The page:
Skip to main content
Inside Politics
CNN Europe CNN Asia
On CNN TV Transcripts Headline News CNN International About Preferences
powered by Yahoo!

Rice says race can be 'one factor' in considering admissions

Adviser says Bush consulted her on court briefs

Condoleezza Rice says her experience as a professor and administrator at Stanford University shaped her view of affirmative action.
Condoleezza Rice says her experience as a professor and administrator at Stanford University shaped her view of affirmative action.

   Story Tools

more video VIDEO
CNN's Suzanne Malveaux on President Bush's announcement of his opposition to an affirmative action program at the University of Michigan (January 16)
premium content

CNN's Jonathan Karl reports that Senate Democrats are calling the White House's stance on affirmative action a 'watershed moment' (January 16)
premium content

Watch President Bush's speech detailing his opposition to the University of Michigan program (January 15)
premium content
• Read the text: Condoleezza Rice statement 
• Brief for the United States (Grutter v. Bollinger)  From FindLaw (PDF)external link
• Brief for the United States (Gratz v. Bollinger)  From FindLaw (PDF)external link
University of California Regents v. Bakke U.S. Supreme Court opinion From FindLaw (PDF)
Affirmative action and courts: Ambiguous rulings 

WASHINGTON (CNN) -- National Security Adviser Condoleezza Rice -- one of the highest-ranking members of the Bush administration -- said Friday she believes race can sometimes be considered as "one factor among others" to achieve diversity within a school or university.

The White House released a rare statement from Rice the same day that a story in "The Washington Post" credited her with taking a key role in helping to shape the Bush administration's decision to challenge the affirmative action admissions policy at the University of Michigan.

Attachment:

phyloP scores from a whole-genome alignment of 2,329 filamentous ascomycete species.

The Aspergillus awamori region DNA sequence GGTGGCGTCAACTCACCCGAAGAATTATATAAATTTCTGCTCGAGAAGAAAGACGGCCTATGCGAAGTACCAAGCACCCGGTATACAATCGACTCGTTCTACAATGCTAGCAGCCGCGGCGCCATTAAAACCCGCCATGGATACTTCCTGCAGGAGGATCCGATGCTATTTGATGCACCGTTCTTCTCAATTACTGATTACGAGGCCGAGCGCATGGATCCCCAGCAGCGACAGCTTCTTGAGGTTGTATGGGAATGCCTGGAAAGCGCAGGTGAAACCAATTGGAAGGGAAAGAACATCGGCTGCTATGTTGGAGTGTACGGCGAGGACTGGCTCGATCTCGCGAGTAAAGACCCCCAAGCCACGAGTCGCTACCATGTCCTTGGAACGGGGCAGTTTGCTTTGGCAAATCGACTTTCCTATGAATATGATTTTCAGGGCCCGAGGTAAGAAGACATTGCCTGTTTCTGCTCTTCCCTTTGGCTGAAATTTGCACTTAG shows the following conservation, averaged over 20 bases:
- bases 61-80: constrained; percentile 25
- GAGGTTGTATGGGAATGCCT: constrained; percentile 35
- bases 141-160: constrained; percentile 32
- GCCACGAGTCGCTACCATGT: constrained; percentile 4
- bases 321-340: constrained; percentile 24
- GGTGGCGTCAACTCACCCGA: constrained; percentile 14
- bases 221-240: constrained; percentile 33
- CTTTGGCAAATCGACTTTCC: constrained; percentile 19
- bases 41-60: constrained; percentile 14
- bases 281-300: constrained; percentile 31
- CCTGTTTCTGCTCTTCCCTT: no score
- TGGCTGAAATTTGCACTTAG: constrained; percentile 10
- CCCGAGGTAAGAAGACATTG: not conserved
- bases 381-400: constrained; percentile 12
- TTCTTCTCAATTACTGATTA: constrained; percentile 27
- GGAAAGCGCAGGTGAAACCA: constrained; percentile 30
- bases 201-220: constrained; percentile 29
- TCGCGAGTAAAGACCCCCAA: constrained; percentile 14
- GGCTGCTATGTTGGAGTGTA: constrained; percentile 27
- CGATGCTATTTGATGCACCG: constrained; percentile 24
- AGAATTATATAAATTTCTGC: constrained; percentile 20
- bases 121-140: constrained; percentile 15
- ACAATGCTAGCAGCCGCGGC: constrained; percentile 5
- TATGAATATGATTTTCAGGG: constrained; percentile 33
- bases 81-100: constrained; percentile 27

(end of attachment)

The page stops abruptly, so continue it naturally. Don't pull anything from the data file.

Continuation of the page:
In her statement, Rice, who is African-American, stressed she agreed with Bush's call for diversity and confirmed that the president had asked her views about the matter before filing the friend-of-the-court briefs. But her statement went further than the briefs filed by the Bush administration on one key point -- whether race could ever be considered a factor in considering admissions.

"I agree with the president's position, which emphasizes the need for diversity and recognizes the continued legacy of racial prejudice, and the need to fight it," Rice said.

"I believe that while race-neutral means are preferable, it is appropriate to use race as one factor among others in achieving a diverse student body," Rice said.

In the two briefs filed Thursday with the Supreme Court, the administration, did not specifically address the question of whether race could ever be used as a factor in considering admissions, emphasizing "race-neutral" options.

Asked at a briefing whether Bush believed race could be "any factor," White House spokesman Ari Fleischer said Friday that the president decided to file briefs that were "narrowly tailored."

"The president did not want to constitutionally proscribe one way or another except for the fact that it cannot and should not, in the president's judgment, be done through the use of quotas," Fleischer said.

Interviewed Friday on CNN's "Inside Politics" program, longtime Democratic Party official and onetime Clinton White House political adviser Ann Lewis said:

"I'm glad to see Condoleezza Rice says race should be one of the factors. It should, although that is not what the administration's brief says." Lewis also noted that Secretary of State Colin Powell has in the past publicly praised the benefits of affirmative action, saying it has helped thousands of minority youngsters get an education.

"Maybe they ought to continue the debate within the administration," Lewis said.

Rice said when the administration decided to file the briefs in the University of Michigan cases, the president asked for her view on how diversity can best be achieved on university campuses.

She said the view she offered was based on her experience in academia and as provost of a major university. Rice served as provost at Stanford University from 1993 to 1999. She previously served as a professor of political science there, and she has won two of the university's highest teaching honors.

Story Tools
Subscribe to Time for $1.99 cover
Top Stories
Panel: Spy agencies in dark about threats
Top Stories
CNN/Money: Security alert issued for 40 million credit cards
© 2004 Cable News Network LP, LLLP.
A Time Warner Company. All Rights Reserved.
Terms under which this service is provided to you.
Read our privacy guidelines. Contact us.
external link
All external sites will open in a new browser. does not endorse external sites.